1st Edition

Animals as the Third in Relational Psychotherapy Exploring Theory, Frame and Practice

Edited By Jo Silbert, Jo Frasca Copyright 2021
    198 Pages
    by Routledge

    198 Pages
    by Routledge

    Animals as the Third in Relational Psychotherapy: Exploring Theory, Frame and Practice elegantly and skilfully weaves together relevant literature, clinical reflections, compelling case material and contemporary psychoanalytic theory to demonstrate how the presence of an animal in the treatment arena can eventually bring about relational, interpersonal and intrapsychic change. 

    Contemporary relational psychoanalytic literature has been virtually silent about our relationship with animals, a feature seemingly intrinsic to our relational worlds. This book seeks to remediate this void by giving voice to the practice and principles of working relationally in the presence of an animal. The text accentuates recurrent themes: animals are seen by human beings as significant subjective others and are treated as legitimate partners for relational and interpersonal processes, attachment figures and transferential objects; animals in the psychotherapy environment can play the role as a ‘bridge’ from the unconscious to the conscious, from the dissociated to the experienced, from the intrapsychic to the interpersonal; as the third in the treatment arena, the animal helps to reveal the field, bringing conflicts to life and making them available for analysis in the clinical setting.

    In seeking to authorise the incorporation of animals into the practice of relational psychotherapy the text applies conventional concepts to novel contexts; it extends psychoanalytic and relational principles to create a theoretical framework within which to consider the therapeutic effects of working in the triadic interactions of therapist, client and animal and thus also begins to evolve a new version of relational psychoanalytic practice. The authors value the human-animal experience in treatment and repeatedly show how the application of a relational psychoanalytic lens to the patient-therapist-animal triad can enhance the therapeutic process in ways that encourage progressive communication, understanding of the patient and the relaxing of defences, leading to the symbolising of relational capacity, therapeutic breakthrough and intrapsychic change.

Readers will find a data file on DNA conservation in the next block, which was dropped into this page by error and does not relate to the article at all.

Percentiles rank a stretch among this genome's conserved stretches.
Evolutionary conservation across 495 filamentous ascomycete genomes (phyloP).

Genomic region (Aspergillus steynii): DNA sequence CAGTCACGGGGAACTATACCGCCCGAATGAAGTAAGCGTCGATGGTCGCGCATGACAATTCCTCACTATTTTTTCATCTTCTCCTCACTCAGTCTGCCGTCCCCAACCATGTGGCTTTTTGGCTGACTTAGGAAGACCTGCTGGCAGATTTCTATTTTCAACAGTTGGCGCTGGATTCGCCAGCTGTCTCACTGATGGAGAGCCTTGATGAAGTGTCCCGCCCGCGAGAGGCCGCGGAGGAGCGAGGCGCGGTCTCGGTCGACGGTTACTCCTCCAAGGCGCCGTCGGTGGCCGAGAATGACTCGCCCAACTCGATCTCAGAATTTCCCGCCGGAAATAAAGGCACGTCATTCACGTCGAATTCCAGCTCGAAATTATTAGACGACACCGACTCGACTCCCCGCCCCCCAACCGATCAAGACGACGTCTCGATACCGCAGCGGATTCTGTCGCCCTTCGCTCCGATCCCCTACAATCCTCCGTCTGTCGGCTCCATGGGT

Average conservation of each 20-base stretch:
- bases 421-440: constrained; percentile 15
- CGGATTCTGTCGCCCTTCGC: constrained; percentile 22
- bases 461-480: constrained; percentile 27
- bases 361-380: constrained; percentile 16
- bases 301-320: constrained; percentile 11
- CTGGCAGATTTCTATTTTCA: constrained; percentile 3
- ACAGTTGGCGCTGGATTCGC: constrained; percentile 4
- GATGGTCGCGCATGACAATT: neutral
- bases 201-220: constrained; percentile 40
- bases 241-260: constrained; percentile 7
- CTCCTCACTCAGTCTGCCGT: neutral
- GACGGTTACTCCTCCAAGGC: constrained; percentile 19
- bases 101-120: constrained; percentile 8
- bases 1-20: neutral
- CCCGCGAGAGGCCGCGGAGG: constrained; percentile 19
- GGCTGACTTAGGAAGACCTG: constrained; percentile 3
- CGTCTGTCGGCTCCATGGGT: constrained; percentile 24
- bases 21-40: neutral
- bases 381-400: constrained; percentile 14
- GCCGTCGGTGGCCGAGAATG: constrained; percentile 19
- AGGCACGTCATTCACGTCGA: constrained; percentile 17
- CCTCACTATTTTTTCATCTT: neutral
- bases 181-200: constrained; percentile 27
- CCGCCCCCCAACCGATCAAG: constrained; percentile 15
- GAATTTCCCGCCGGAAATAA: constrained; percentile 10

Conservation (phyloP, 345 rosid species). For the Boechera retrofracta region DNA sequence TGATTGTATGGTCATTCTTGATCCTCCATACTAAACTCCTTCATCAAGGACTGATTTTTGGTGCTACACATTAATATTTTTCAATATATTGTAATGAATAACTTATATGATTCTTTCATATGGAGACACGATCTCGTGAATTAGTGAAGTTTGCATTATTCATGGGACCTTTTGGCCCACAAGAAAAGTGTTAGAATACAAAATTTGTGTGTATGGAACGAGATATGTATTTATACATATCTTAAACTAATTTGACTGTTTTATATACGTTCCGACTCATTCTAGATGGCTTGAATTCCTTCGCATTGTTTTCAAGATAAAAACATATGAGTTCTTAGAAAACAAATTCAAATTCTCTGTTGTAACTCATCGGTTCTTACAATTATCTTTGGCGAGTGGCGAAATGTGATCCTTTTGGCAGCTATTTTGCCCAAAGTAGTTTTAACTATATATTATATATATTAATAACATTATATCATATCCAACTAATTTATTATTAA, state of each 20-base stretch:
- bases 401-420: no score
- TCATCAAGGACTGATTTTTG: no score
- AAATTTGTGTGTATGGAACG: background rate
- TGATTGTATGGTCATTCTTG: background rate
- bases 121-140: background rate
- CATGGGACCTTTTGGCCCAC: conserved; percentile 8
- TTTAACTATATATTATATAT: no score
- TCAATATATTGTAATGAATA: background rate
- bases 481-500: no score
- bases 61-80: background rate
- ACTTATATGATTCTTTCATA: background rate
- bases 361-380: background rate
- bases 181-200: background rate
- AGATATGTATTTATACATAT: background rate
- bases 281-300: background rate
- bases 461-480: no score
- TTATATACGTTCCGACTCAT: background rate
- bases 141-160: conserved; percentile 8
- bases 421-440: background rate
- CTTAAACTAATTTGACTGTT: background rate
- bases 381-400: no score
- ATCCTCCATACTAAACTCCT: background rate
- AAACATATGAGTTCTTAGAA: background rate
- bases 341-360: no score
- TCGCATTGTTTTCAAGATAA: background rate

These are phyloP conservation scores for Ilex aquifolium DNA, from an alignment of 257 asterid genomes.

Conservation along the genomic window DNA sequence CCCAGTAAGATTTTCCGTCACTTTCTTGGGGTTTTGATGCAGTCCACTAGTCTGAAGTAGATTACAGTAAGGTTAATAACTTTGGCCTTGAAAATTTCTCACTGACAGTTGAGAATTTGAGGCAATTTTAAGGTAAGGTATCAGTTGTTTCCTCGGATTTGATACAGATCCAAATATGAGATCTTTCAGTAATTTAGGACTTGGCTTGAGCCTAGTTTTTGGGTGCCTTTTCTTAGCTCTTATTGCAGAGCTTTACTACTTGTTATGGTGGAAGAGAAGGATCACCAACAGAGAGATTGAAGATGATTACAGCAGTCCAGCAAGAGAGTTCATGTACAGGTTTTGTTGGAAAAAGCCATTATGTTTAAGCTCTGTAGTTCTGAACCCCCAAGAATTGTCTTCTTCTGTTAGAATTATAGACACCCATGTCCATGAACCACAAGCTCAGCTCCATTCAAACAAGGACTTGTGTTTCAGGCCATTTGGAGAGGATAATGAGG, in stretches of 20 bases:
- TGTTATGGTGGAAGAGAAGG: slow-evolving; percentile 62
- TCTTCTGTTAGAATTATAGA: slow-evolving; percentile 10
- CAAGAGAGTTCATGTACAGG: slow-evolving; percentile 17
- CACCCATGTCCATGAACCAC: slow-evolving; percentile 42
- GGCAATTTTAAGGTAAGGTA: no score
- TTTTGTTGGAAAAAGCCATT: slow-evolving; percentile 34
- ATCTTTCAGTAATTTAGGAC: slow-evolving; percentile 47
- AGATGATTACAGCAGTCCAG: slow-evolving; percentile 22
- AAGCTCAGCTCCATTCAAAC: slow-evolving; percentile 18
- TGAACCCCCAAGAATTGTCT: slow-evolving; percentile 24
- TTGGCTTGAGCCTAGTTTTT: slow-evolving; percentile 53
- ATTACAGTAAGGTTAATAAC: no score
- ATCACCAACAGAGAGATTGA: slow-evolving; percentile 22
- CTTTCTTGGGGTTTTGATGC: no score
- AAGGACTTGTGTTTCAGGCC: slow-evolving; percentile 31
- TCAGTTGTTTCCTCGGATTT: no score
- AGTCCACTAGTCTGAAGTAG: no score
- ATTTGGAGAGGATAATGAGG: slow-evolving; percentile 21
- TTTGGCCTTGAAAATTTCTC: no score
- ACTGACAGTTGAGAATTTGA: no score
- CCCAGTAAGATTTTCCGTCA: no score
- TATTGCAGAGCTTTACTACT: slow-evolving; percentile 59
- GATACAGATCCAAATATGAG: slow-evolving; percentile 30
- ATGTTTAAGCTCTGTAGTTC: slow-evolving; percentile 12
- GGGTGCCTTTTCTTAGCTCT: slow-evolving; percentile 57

1. Ratman to Relationality: An introduction. Jo Silbert 2. Exploration of animal-human relationships in psychoanalytic psychotherapy: Finding pathways to bridge remnant, disowned or as yet undeveloped parts of self Joanne Emmens 3. Relational creatures: The selfobject functions of dogs in psychoanalytic theory and practice Virginia Rachmani 4. A Dog in The Room: Interspecies Intersubjectivity in Relational Psychotherapy Sean Meggeson 5. Someone to Run With: Towards a Relational Neuroscientific Approach to Dog Assisted Child Psychotherapy. Dor Roitman 6. A journey inside Noah's Ark: A Group Analytic theory of child psychotherapy in a therapy zoo Dor Roitman 7. Unexpected Objects in the Group: the Foulksian Group-Analytic Boundary David Vincent 8. Trauma Inevitably Equates to Baggage Jo Frasca 9. Sister Moon: Close Encounters with a Third Gaiana Germani 10. Frame Breakage to the Rescue Jo Frasca 11. A Cat in in the Clinical Hour Gretchen Heyer 12. Like a Bridge Over Troubled Waters Beth Feldman 13. The Secret of Grief Jo Frasca 14. The Conduit to Fear and Anger and the Story Jo Frasca 15. Together, we can find your voice. Love, Phoebe Lynn Higgins 16. Countertransferential? Counter-therapeutic? Counter-intuitive? Some concluding thoughts Jo Silbert and Jo Frasca